What fizzed and what fell flat? Some real surprises and not quite what you'd expect. Safe top choice, Gounod Faust at the Royal Opera House
. No compromise on the economic mess, top quality production, top quality singing. More adventurous top choice, Puccini Il Trittico
, also ROH, and especially Suor Angelica.
"ReNUNciation" - a Cinderella opera to the fore, great singing from Anna Larsson and Ermolena Jaho.
Another mega hit, Mozart Don Giovanni at Teatro alla Scala, Milan.
Fabulous singing, intelligent staging, provocative approach. When this comes out on DVD, get it.
Productions which help you re-assess wehat you think you knew are usually the most rewarding. We've all seen the same old production of Verdi La Traviata
so many times, and Alfredo is almost always a lightweight. So when Piotr Beczala turned the role into a major creation, all assumptions overturned.
It was like hearing the opera afresh, from a new perspective. This is a singer who really knows what he's doing and is genuinely well informed about historic tenor style. There is so much hype about these days, but Beczala is the genuine article, who delivers beautifully, without fuss.
For the same reason I loved Wagner Lohengrin from Bayreuth
. Hans Neuenfels rats make you realize that the opera is about Brabant and why people want to control it. The rats are funny, tragic, scary, but more "human" than the main characters. It's a completely different perspective and once the shock value wears off, makes the opera much deeper emotionally and intellectually. Obviously we won't get rats again, but this production is seminal because it expands understanding,
For non-staged opera, Handel Alcina at the Barbican,
conducted by Marc Minkowski, part of an excellent series there of operas on the theme of Orlando Furioso, which were very good, with specialist French casts and players., At the South Bank, Bartók's Duke Bluebeard's Castle.
Tomlinson, DeYoung and Salonen showed how it should be heard and the semi staging showed how it can be seen. Probably way above the heads of those who don't relate to the quirkiness of this opera. At the ENO, Rameau's Castor and Pollux
was also beyond those who couldn't see past the sex. Shocking, but not wrong. The whole point of the opera is that it's an allegory about the dangers of physical excess! So those who think it "must" be pretty because it's baroque need to study it and its period more carefully.
Popular opinion means nothing. Because Monty Python has many fans, most people loved Terry Gilliams's Berlioz Damnation of Faust
for its cheap gags and irony-free racism.Unfortunately it proved Mel Brooks's adage about "Springtime for Hitler". People follow crowds when they don't think, in art as well as in politics. OTOH , I learned to love Rimsky-Korsakov's The Tsar's Bride at the Royal Opera House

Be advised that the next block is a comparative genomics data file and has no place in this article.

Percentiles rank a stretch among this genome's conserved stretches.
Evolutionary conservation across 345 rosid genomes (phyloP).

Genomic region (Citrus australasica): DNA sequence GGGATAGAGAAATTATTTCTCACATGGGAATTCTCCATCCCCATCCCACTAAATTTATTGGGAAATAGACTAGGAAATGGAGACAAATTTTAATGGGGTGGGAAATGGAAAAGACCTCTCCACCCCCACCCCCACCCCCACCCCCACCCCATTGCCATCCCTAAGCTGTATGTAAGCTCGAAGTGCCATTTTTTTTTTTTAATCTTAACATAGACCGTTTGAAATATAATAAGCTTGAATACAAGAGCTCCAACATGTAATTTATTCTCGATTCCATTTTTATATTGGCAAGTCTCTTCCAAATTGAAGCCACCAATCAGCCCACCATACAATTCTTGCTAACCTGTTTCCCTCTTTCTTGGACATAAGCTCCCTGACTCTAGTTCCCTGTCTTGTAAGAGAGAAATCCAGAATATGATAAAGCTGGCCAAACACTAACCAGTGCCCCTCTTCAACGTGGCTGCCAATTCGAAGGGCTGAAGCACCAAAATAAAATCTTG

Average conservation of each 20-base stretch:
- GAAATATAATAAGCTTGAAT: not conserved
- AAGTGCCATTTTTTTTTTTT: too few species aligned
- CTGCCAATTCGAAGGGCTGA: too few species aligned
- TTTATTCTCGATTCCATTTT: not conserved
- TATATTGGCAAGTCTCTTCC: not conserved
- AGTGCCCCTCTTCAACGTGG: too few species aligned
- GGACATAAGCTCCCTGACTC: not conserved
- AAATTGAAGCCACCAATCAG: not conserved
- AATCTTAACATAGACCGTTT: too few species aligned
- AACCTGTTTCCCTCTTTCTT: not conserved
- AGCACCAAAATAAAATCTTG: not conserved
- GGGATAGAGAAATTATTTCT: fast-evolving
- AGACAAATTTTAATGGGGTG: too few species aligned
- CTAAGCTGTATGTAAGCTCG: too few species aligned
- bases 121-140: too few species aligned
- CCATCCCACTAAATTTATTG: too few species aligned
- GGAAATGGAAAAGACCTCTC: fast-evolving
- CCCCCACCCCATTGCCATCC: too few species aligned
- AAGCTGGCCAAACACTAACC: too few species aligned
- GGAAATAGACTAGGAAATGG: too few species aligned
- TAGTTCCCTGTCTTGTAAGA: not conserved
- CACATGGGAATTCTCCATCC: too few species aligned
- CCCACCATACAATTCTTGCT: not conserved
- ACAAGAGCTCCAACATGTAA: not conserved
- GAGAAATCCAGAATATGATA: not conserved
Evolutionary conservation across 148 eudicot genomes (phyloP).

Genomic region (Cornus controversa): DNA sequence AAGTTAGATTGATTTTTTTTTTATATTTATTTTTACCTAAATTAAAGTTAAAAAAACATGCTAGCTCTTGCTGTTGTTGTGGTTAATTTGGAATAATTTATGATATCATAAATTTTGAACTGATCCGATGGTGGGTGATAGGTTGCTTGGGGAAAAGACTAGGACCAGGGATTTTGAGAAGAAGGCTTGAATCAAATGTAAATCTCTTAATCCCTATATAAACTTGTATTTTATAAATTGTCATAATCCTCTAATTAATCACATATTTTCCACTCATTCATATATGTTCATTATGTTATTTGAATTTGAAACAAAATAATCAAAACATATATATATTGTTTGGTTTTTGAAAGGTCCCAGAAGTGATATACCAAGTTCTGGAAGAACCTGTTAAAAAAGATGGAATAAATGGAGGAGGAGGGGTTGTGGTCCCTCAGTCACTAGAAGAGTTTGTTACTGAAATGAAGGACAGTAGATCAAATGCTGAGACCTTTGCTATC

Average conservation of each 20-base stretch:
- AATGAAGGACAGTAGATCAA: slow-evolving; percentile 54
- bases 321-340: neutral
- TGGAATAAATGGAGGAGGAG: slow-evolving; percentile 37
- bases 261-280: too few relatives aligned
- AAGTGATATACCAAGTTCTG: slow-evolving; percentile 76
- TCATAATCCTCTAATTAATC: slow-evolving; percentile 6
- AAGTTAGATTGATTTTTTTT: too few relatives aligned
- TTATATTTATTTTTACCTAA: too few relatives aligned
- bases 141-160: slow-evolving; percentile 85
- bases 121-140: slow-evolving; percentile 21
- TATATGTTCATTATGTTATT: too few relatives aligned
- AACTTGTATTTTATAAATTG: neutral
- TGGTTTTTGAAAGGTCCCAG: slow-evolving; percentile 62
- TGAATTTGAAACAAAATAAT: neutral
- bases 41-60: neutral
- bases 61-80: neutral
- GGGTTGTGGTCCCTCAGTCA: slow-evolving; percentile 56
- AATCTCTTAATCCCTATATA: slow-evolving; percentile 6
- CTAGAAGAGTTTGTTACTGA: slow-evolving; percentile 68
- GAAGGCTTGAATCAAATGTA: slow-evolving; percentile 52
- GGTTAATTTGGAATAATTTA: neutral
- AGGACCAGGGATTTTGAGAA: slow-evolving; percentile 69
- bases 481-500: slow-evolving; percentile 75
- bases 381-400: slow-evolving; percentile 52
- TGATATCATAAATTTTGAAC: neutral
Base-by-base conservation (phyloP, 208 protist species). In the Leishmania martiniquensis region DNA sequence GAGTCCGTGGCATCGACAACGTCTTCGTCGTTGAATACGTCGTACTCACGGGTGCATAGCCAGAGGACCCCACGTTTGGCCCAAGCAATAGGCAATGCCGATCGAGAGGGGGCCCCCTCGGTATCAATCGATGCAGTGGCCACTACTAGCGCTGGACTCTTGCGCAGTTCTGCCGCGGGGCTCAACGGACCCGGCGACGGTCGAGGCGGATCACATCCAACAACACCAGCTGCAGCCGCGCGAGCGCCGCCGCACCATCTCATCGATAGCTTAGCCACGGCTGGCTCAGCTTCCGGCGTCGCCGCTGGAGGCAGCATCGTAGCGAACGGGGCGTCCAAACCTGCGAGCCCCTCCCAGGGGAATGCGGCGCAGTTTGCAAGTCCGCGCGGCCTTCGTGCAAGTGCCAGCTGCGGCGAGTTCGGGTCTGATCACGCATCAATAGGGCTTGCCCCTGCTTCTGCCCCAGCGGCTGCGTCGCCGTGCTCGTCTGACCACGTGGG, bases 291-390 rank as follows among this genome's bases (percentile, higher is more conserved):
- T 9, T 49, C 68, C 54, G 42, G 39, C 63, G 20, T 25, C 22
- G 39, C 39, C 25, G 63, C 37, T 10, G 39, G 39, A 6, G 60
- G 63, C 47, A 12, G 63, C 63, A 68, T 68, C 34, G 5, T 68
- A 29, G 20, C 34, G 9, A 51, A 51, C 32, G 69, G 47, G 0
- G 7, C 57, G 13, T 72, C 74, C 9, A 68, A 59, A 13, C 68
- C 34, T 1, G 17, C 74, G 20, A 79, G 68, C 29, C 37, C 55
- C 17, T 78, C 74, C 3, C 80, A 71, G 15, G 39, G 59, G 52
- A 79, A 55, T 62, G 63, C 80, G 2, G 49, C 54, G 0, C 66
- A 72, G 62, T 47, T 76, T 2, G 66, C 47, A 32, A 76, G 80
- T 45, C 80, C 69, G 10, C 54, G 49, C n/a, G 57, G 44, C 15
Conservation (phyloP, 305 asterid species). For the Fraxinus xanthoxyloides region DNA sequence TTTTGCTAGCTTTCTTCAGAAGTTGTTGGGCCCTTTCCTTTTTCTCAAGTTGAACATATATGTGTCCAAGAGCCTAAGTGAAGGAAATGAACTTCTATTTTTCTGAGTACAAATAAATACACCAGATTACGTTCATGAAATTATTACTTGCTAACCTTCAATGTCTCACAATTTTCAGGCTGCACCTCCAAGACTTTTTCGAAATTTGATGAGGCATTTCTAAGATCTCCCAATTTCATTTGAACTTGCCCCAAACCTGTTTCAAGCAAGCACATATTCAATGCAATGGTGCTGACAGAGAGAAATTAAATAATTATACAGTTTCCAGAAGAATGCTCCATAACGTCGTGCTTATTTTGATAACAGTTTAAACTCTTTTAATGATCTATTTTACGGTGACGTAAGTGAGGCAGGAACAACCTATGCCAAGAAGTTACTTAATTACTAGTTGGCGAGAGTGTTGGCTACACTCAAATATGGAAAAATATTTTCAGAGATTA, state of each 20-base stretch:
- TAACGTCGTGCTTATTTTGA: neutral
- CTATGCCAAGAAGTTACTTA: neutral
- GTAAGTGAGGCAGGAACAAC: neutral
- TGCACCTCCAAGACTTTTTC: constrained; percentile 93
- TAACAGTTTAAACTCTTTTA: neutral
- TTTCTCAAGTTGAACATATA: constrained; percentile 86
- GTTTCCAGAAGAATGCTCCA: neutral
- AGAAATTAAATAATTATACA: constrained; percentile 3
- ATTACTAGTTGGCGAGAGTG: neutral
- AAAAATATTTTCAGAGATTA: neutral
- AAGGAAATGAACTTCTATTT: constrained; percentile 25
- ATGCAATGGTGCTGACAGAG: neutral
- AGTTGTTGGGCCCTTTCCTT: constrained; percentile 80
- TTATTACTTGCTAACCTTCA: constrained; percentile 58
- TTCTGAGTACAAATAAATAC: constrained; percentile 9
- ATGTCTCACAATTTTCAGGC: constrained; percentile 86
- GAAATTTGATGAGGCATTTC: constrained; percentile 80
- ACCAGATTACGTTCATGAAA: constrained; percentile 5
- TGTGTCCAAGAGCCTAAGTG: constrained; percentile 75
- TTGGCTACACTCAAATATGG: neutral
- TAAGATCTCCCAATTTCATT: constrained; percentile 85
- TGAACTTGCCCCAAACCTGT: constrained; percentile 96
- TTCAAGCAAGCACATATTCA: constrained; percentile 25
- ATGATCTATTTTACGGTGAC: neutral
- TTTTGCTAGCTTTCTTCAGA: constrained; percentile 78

, not from the dull, lacklustre conducting by Mark Elder but from listening to Russian recordings afterwards, which bring out its true violent pungency. Then the mafia staging made total sense. Pity everyone else seemed to expect Sheherazade. Similarly, to my surprise, I actually got a kick from Mark-Anthony Turnage's Anna Nicole at the ROH
despite the first act longeurs. Anna Nicole was hype, so the opera was a daring statement onn the dangers of trash, an irony lost on many.
On the other hand, 2011 saw other mega-hype bubbles burst (while some still grow). Both Havergal Brian and Mieczsyslaw Weinberg have been plagued for decades by "fans" who may not actually know their music but boost their own cachet by pretending to. Brian's Gothic Symphony
received its best ever performance and highest profile at the Proms, but killed the myth. Similarly Weinberg's The Passenger (ENO)
and The Portrait
(Opera North) revealed the music for what it is. Fake fans went ballistic when their bluff was called. That's a good indicator of hype. Genuine music lovers can discuss things rationally. Fashion victims can't. Please see the comments under my post on Dudamel's Mahler at the Proms
for more evidence. For much the same reasons, I didn't even bother with Nico Muhly's Two Boys
, having spent 18 months trying desperately to make sense of his other music. My theory is that the Met wanted to outdo the ROH's coup in getting a new opera by a major British composer, so the Met invested huge money in creating Muhly. At least Turnage already existed and had a genuine track record.
This year I've done a lot less orchestral music, song and recordings than I used to (well over 400 a year, once). I loved Vladimir Jurowski's Liszt Faust Symphony
at the Proms, and Andrew Davis's Elgar Caractacus at the Three Choirs Festival.
Also Boulez Pli selon Pli, with Barbara Hannigan and Ensemble Intercontemporain,
though it was the end of a long tour. Earlier performances must have been mind blowing! Although I've been doing Lieder for more than 40 years, most recitals this year were good rather than exceptional, and there were a few disappointments. A quiet patch, maybe. Recordings-wise, I loved José Serebrier's Dvořák Symphony no 9 "The New World"
, vindicating studio performance as an art form. Best CD of the year, though, has got to be Pierre Boulez's CD of Szymanowski's Symphony no 3 with the Wiener Philharmoniker.
This is so astonishing, it ranks among my top favourites of all time. If you think you know Boulez, or if you think you know Szymanowski, listen to this. It's a revelation. Boulez is conducting two concerts at the Barbican next year, one in April with Tetzlaff and Scriabin,
the other in May with Znaider and Szymanowski 3
. I booked a year ago.